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I want to unit test the code below. I've been working with MSTest and I tried to learn Microsoft Moles and RhinoMocks. But I couldn't make neither of them help me. I know I can change the code drastically to use interfaces that make it more testable, but it would require me to code interfaces and implementations that encapsulate TcpClient, NetworkStream, StreamWriter and StreamReader.

I've already written integration test for this and I guess that someone proficient with moles can do unit tests for this quite easily without changing the code.

using (TcpClient tcpClient = new TcpClient(hostName, port))
using (NetworkStream stream = tcpClient.GetStream())
using (StreamWriter writer = new StreamWriter(stream))
using (StreamReader reader = new StreamReader(stream))
    writer.AutoFlush = true;
    return reader.ReadLine();
share|improve this question
Some things just aren't worth trying to "unit test". If you mocked out the pieces this method uses, you'd essentially be checking a property setter, a method call to writer and a method call to reader. Not a lot of behavior here, and not terribly interesting to test. Now testing classes that use this method would be interesting, so I'd totally make this class implement an interface, and test components that call into it. – Merlyn Morgan-Graham Dec 16 '11 at 12:33
@MerlynMorgan-Graham I agree – Jader Dias Dec 16 '11 at 12:37
up vote 10 down vote accepted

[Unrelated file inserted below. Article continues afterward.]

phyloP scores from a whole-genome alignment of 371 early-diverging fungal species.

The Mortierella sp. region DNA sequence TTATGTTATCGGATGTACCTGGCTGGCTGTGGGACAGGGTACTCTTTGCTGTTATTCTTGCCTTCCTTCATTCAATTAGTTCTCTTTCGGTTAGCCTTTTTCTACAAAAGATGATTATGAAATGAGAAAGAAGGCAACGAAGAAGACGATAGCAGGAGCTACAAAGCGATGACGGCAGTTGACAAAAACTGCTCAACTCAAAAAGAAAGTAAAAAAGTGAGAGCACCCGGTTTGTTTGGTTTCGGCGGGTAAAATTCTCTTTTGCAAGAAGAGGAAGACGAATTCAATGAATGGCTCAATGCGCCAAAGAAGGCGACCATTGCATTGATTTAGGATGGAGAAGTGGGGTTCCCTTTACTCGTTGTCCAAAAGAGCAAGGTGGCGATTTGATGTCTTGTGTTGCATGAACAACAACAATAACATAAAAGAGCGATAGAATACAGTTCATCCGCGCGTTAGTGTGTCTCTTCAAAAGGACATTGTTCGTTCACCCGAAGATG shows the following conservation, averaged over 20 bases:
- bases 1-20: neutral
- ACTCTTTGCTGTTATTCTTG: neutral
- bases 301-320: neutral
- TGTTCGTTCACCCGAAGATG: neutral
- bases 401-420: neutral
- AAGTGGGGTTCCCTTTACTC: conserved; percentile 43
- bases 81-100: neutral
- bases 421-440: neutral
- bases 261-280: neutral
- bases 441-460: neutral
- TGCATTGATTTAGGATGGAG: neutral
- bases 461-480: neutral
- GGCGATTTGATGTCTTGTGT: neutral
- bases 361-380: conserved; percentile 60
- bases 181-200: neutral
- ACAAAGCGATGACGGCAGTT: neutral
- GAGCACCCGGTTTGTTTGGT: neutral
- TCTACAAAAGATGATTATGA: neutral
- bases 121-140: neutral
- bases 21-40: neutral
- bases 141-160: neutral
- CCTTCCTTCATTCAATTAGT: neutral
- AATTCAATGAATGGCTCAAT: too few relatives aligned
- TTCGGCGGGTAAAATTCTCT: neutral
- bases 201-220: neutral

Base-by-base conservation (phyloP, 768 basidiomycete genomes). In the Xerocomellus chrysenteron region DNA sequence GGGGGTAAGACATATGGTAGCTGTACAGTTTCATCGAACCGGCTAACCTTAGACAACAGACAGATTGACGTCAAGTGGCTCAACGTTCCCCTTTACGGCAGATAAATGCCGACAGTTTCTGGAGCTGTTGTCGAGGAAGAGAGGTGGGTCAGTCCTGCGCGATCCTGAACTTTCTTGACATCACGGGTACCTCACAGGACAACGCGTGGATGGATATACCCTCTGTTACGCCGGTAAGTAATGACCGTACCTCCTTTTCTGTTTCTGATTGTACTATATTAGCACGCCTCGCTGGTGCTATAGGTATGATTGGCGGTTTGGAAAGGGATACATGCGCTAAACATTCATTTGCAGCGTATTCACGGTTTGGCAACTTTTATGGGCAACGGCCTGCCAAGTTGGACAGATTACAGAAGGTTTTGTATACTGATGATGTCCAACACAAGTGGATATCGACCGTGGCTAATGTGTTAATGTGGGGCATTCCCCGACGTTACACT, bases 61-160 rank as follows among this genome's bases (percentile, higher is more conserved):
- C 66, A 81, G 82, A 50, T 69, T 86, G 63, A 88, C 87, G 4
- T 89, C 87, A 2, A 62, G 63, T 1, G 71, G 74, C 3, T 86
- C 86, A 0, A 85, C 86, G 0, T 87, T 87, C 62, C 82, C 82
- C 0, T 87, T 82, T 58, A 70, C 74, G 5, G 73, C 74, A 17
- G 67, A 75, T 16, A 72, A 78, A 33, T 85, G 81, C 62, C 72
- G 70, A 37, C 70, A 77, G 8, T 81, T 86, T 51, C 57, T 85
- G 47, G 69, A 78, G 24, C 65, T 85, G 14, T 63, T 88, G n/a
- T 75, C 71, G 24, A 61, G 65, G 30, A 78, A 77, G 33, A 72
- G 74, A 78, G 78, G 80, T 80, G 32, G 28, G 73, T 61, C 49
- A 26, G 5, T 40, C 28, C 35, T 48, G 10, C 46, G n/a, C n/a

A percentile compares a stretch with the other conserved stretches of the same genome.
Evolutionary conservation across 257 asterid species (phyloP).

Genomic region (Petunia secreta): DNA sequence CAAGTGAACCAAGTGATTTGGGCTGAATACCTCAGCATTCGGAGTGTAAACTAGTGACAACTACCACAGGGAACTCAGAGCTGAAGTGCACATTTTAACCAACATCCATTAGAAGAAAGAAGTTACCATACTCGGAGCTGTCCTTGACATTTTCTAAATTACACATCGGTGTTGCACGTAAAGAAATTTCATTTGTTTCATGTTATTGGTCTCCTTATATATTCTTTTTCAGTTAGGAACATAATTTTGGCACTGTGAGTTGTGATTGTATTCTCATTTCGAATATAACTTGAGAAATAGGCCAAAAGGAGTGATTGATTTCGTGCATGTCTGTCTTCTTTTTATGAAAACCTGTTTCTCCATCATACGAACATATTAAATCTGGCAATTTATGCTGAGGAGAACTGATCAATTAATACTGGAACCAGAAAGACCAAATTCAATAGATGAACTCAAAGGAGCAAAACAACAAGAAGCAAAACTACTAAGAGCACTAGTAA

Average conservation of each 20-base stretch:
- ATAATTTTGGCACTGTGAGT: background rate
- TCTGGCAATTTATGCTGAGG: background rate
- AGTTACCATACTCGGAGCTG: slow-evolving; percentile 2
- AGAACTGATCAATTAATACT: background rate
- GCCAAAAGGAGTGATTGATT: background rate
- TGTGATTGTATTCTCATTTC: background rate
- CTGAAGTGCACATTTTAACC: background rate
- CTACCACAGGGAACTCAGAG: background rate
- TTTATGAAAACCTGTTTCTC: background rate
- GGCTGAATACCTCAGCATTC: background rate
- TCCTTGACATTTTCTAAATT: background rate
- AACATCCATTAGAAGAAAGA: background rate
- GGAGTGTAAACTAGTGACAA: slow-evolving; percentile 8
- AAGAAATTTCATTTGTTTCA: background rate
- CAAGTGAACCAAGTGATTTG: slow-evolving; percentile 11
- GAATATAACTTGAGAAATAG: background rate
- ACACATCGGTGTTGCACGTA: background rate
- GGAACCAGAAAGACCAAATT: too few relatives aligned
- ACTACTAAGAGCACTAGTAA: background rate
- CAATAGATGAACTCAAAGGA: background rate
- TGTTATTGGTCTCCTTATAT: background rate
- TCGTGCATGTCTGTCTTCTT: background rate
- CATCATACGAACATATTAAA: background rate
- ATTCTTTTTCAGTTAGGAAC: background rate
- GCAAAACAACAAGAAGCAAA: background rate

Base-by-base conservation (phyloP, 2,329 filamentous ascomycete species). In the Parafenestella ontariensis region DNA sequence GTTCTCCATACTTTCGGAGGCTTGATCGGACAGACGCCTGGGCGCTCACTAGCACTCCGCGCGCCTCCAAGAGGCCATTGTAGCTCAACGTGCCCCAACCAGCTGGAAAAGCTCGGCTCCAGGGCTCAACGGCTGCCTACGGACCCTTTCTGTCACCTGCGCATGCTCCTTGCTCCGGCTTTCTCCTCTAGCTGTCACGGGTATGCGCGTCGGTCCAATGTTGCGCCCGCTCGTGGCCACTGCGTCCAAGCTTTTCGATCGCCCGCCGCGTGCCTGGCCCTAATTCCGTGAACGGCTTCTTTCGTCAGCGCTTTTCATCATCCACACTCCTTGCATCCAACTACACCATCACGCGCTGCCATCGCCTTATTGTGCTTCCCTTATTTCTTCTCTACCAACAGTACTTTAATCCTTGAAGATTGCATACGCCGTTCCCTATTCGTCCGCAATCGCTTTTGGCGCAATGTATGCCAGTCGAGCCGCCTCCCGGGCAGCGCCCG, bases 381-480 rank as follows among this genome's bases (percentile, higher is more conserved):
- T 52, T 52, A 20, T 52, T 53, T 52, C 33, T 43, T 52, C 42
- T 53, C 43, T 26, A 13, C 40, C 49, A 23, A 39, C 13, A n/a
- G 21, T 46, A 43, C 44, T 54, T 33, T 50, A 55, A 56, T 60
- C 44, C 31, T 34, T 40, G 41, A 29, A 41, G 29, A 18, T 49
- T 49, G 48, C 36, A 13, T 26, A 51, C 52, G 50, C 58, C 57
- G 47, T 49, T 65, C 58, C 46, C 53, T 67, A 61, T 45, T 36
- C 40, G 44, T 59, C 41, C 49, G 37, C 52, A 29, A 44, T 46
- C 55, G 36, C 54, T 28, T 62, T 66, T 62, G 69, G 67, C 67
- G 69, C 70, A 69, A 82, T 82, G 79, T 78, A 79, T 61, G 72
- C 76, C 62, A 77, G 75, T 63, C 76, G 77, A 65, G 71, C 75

Keep it simple.

Abstract away the network layer. I usually use an interface called something like INetworkChannel that looks something like this:

public interface INetworkChannel : IDisposable
    void Connect(IPEndPoint remoteEndPoint);
    void Send(byte[] buffer, int offset, int count);

    public event EventHandler Disconnected;
    public event EventHandler<ReceivedEventArgs> Received;

It makes it easy to test everything and you could create SecureNetworkChannel class which uses SslStream or FastNetworkChannel which uses the new Async methods.

The details like what stream is used or if you use TcpClient or Socket should not matter to the rest of the application.


Testing the INetworkingChannel implementation is easy too since you now got a class with a very clear responsibility. I do create a connection to my implementations to test them. Let the TcpListener listen on port 0 to let the OS assign a free port.

I just make sure that it handle sends and receives properly and that it do proper clean up when a connection is closed/broken.

share|improve this answer
+1; If I were to mock things like this out, I'd definitely want a simplified interface to the multitude of involved classes. Basically a Facade pattern (as you've done here). I like the design of this interface because there would be very few guts to implement, and pretty much no app-custom logic behind it. The only concern I have is that this isn't IDisposible. Should it be? – Merlyn Morgan-Graham Dec 16 '11 at 12:40
@MerlynMorgan-Graham: You are correct. Sockets should always be disposed, especially in servers. And a Close method isn't really needed since Socket objects cannot be reused. – jgauffin Dec 16 '11 at 12:48
Right, very nice simplification! – sll Dec 16 '11 at 13:12

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